Time is a pure public good. It does not discriminate; neither has it entailed any rival characteristics (rival means a good if consumed by one person can no longer be consumed by others; for example apple, if eaten by one person is no longer available for others). It is available equally to all, in quantity as well as intensity. It has never been about what time does to us. It is always about what we do with the time. There is yet another important characteristic associated with time called non-storability. Time passed is time spent. Unlike all other resources that we use in life, time cannot be stored for later use. More so in the field of education wherein students and faculty equally feel crunch of time. In this scenario, it is important for faculty as well as student to prioritize by differentiating between what is vital, what is essential and what is desirable. The VED framework (Vital-Essential-Desirable Framework) works as a guiding principle to optimize learning given the time constraint. It also helps in setting the desired learning outcomes.
Faculty complaining about shortage of time in the classroom seems almost universal. The complaint generally runs like ‘there is a lot to teach but the time given is too short’. Delivering high amount of content in a limited time frame of 60 minutes or 75 minutes is a matter of great anxiety. Often, we also see the episode of faculty overstepping the allotted period time. This eats up the break-time allotted between the two periods for students.
In the first place, we seem to be excessively content oriented. As a faculty, we are tempted to teach everything that falls under the spectrum of the course. Secondly, we do not see the content from VED point of view. All content must undergo VED analysis. This will enable filtering of vital, essential, and desirable. Faculty can decide what proportions of vital, essential, and desirable to be delivered. In order to establish the reasoning for VED, there is a need for backward calculation. Start with desired learning outcome and weave backwardly to differentiate between vital, essential, and desirable. The VED principle is applicable in managing all facets of work where we feel the crunch of time shortage.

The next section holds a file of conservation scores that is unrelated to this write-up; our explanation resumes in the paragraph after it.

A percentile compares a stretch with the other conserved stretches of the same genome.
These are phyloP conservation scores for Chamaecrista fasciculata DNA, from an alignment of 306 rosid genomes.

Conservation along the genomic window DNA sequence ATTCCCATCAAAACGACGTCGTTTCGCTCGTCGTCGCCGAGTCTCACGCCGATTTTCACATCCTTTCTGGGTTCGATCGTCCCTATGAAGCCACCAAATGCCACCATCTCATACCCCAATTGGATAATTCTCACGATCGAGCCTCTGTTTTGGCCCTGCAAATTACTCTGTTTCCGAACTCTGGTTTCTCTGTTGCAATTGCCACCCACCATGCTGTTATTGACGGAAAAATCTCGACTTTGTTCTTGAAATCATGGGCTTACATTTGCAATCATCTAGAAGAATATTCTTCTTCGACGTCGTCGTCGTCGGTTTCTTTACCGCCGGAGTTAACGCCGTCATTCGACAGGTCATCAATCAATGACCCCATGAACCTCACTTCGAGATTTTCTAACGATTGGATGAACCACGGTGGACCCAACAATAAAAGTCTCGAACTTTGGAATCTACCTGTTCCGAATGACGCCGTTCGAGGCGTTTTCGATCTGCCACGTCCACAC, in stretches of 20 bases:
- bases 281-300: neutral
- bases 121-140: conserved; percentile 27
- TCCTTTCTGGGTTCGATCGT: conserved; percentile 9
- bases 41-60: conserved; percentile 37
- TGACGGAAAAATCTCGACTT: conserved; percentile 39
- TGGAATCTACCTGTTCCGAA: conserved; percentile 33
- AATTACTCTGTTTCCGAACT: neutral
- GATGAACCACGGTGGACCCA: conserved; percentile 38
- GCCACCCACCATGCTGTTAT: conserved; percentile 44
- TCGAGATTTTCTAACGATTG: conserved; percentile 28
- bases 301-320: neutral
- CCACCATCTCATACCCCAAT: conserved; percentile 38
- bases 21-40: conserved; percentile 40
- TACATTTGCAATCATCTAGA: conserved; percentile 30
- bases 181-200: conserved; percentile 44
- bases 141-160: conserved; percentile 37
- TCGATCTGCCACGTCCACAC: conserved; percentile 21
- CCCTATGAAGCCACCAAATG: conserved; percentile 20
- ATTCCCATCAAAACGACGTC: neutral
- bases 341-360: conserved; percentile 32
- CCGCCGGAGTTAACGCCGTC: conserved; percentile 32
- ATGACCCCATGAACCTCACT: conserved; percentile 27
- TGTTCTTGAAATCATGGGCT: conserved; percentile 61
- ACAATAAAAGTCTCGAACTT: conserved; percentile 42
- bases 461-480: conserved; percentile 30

Promoting self-learning using VED
Yet another associated benefit is that it can also be used to promote self-learning for students. Part of the syllabus identified as ‘vital’ is brought into the classroom. Vitals are very much concepts and theory-based discussion. There is no compromise on the vital content and faculty engage students in understanding the concept and theories. When it comes to ‘essential’ part of the syllabus, it mostly entails ‘application’ and ‘doing’ part. Such contents can be used for creating short assignments. Topics to fall under ‘essential’ are learnt better in group. The learning outcomes associated with ‘analysis’ and ‘synthesis’ abilities of students can easily be incorporated while setting the assignments based on contents falling under essential. The ‘desirable’ content of the syllabus can create magic if pushed outside the teaching agenda and made into an experiential learning exercise. Such topics are better learnt by students independently without the supervision of faculty.
VED and Bloom’s Taxonomy
VED is amenably linked to Bloom’s taxonomy of learning. The revised Bloom’s Taxonomy (as expressed in term of action verbs) provides cognitive learning process from lower order of thinking to higher order of thinking. The six levels of cognition, ranging from lower order to higher order, are remember, understand, apply, analyze, evaluate and create. Clearly, the vital part of the syllabus should be mapped with the lower order of cognition while the desirable part of the syllabus to be mapped with higher orders. The essential part of the syllabus should be somewhere in between, catering to apply and analyze.
The VED is extremely important for students who are looking for optimizing their time plan. Students need to balance out among vital, essential, and desirable for them. Herein as well, a backward calculation would help. Set your expected outcome first, and then weave it backward to differentiate VED and decide on time bound engagement. However, this also means one must have aim in life and willingness to work towards it.
For any further elaboration on VED and Bloom’s Taxonomy, readers may write a request in comment with email.